Whilst an adverse drug reaction could present in an identical way, psoriasis is a “better” answer.

The patient is put on penicillin orally 250mg QDS for 1 week. He then starts passing small volumes of urine. His urine is described as “orangey brown” . He continues taking anti inflammatories.What is the most likely explaination for this?

  • Rheumatic fever
  • Secondary to penicillin
  • Interstitial nephritis Secondary to anti inflammatory medication
  • Post infective Glomerulonephritis
  • None of the listed answers

Post infective Glomerulonephritis

Penicillin is the standard treatment for guttate psorias.

This is classical of post streptococcal Glomerulonephritis! Orange brown urine/ low urine volumes: think acute renal failure.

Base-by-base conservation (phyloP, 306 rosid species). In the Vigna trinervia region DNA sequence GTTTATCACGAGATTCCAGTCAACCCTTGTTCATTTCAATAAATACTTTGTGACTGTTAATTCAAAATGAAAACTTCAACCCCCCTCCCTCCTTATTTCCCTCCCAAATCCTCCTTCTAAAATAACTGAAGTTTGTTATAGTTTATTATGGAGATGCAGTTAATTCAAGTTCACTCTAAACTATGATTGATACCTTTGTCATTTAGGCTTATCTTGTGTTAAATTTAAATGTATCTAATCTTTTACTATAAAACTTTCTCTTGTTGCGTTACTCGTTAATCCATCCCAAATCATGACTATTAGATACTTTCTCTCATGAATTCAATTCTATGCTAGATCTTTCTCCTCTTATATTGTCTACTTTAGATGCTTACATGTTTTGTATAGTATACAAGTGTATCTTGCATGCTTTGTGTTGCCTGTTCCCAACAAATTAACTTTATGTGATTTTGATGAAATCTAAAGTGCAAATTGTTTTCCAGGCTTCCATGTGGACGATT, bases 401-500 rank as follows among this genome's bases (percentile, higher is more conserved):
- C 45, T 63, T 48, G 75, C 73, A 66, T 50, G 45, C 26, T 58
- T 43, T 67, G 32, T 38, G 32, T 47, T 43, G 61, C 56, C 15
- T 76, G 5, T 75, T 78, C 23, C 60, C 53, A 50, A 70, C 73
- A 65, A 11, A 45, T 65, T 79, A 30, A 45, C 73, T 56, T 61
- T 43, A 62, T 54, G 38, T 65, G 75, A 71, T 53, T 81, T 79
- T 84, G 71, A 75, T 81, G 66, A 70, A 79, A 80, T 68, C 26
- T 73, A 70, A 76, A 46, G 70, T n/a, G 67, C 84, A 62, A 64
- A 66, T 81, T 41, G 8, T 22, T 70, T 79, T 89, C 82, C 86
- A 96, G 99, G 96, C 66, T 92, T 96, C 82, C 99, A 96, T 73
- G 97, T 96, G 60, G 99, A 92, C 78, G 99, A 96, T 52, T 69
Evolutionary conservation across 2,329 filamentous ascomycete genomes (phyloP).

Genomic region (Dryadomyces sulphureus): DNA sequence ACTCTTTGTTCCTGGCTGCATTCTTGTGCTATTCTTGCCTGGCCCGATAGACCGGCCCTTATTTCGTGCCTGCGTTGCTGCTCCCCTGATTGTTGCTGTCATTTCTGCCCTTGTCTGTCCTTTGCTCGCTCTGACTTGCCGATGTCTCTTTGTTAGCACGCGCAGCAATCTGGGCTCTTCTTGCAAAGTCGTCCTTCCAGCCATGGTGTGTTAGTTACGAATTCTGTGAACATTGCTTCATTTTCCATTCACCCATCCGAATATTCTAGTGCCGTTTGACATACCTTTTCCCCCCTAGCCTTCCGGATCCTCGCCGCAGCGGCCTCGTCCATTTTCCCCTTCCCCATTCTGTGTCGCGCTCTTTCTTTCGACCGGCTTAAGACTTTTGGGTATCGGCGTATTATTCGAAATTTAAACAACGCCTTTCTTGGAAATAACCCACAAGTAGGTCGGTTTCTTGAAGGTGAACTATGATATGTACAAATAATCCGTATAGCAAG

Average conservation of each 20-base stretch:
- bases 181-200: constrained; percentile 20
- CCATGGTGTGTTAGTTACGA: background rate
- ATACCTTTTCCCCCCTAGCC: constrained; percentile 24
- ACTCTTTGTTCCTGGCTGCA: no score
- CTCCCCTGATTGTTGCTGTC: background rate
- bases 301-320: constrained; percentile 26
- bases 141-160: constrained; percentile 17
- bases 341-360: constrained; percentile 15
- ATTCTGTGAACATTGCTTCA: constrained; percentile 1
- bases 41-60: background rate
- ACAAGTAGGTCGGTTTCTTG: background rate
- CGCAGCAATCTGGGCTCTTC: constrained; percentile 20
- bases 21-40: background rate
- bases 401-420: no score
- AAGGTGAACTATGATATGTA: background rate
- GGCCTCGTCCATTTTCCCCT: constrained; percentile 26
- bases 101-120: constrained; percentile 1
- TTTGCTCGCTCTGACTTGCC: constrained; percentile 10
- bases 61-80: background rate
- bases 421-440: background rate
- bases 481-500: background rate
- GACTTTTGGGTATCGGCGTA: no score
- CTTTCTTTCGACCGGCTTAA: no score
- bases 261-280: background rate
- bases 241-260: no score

IN this situation he has had a recent streptococcus infection causing guttate psoriasis. For an exam: post streptococcal: think post strep GN.

Urinalysis would probably show blood and protein. The management is generally supportive without the use of prednisolone or a renal biopsy, unless there is renal impairment etc.

Which blood test is most likely to support the likely diagnosis?

  • ASOT
  • ANA
  • DsDNA antibody
  • ESR
  • Immunoglobulins and electorophoresis
  • None of the listed answers

ASOT or anti streopolysin O titre is an antibody titre to streptococci. This would help to confirm that his sore throat was indeed caused by a strep infection and is not a “red herring”.

Other tests post strep infection are: anti DNAse B.

Remember: rheumatic also occurs post strep infection…

46 year old woman